Basingstoke doesn't really have a high street. It has a huge concrete mall: one that, while sinking it into the ground so that daylight never reaches its dimly illuminated nether orifices, its designers didn't actually think to cover. So, despite a staggering number - over 300 - of shops that have gone to considerable effort to jollify the stalag in which they find themselves, the overall impression is still of a shopping experience soon after the war, when rationing was in and street-lighting hadn't recovered from the blackout.
And so to the task in hand: six gifts, including one for a hypothetical granny (I haven't had one of those since I was seven), for pounds 16.66 per capita from a handful of chain shops. I hate maths and I hate chain shops. This was going to be fun. I clutched my list. My first foray was going to be into H Samuel the jewellers.
Weaving through their crowded portals, it struck me that I've only been into about three jewellers' in my life. I have few baubles, and fewer aspirations. My menfolk aren't prone to signet rings. The last thing I expected was to find Dad's present first (fathers are always the most difficult to buy for, as they never let on about their tastes).
Crowds of teenagers oohed at the gold chains. Toddlers dragged parents to cases of Lilliput Lane cottages. And then I found the hip flask. His old family one went in a burglary and he's quietly lamented its loss ever since. Here were half a dozen, in handsome-but-practical leather and steel, from decent sizes that would take half a bottle of Scotch to little dinky ones for the faint-hearted. I settled somewhere in between, for pounds 16.50. Now he can conquer mountains and keep out the chill. And I'd only been at the task for five minutes.
Ten minutes later, and a quick dash round Marks and Spencer. I was on a roll: sister-in-law was sorted with a pair of cream satin jim-jams with a mandarin collar and embroidered front for pounds 21. OK, so she lives in Hong Kong and could get the same thing made in silk for half the price, but it's the thought that counts. There was also a potential potted Amyrillis (pounds 8.99) for granny, though I wasn't sure about its blue gingham check pot.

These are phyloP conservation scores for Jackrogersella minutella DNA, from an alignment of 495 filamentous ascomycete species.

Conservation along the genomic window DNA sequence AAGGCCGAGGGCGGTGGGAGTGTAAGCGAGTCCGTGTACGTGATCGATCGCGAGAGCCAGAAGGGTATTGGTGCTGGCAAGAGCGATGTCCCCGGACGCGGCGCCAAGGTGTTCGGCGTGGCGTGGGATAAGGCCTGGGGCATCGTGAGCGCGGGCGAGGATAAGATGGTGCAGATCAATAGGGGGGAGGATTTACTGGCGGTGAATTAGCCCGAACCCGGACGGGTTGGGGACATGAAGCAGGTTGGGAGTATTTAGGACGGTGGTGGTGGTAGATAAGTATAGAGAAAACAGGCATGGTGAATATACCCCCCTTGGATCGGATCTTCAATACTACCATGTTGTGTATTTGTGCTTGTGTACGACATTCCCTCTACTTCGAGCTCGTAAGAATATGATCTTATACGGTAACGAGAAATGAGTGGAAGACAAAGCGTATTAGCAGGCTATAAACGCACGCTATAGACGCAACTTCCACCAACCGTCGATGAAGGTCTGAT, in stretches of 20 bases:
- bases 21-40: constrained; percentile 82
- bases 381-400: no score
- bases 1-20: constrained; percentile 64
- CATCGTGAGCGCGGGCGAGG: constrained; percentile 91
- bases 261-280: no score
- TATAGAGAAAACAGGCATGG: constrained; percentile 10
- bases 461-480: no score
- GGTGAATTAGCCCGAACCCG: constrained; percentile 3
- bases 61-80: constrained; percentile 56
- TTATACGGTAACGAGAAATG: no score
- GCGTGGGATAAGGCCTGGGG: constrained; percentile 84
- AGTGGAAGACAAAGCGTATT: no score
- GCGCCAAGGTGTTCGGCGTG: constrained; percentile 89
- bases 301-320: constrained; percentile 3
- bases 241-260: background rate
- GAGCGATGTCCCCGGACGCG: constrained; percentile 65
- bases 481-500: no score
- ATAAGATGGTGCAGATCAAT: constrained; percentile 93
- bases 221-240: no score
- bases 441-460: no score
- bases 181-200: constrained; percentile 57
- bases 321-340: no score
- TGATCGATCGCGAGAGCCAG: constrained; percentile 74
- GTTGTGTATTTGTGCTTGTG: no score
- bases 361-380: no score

River Island and Next are two halves of the same whole. The first catering to those who would never be seen dead in man-made fibres, the second to those who like their tawdry glamour. Yet both have their uses. Mother, as mothers do, has a range of large handbags of the sort that women get used to during the period when they need Wet Ones and plastic farm animals permanently to hand. Next produced an absurd satin and bead-covered net dolly bag with long braid handles for shoulder-hanging for pounds 16.99. And River Island has a glorious batch of bright scarlet Lana Turner-style angora-mix sweaters at pounds 19.99. Amyrillis be damned. I want a hypothetical granny who wears red.
The four-year-old took time. I don't know much about four-year olds, so the ones I know tend to get whatever toy I want myself. Well, you can either please the parents or the kids. I did momentarily pause over a bunnykins mug for pounds 8.50 in H Samuel and various worthy but educational objects in the worthy but educational WH Smith, but fortunately, Boots came up trumps. They have Batman bubble baths, 7in tall, with moving arms and detachable cloak, for pounds 4.50. If anyone's wondering what to buy me for Christmas, this is it.
Brother was a piece of cake. Beneath that dapper corporate exterior beats the heart of a hippy. WH Smith provided the Bob Dylan Unplugged CD for pounds 12.99, and in Boots I snapped up a brass and verdigris four-bar wind- chime for pounds 9.99. They can hang it in a doorway and annoy their guests.
As I emerged from Smiths, loaded down and off the hook, I did a quick recce of Dixons, where the only things under pounds 25 are glamour gifts like calculators or alarm clocks. I clocked my watch. The whole exercise had taken an hour and 20 minutes. Six people catered for, total cost pounds 102.45. Unbelievable. Forget Sloane Street. I'm shopping in the provinces from now on.
Serena MackesyReuse content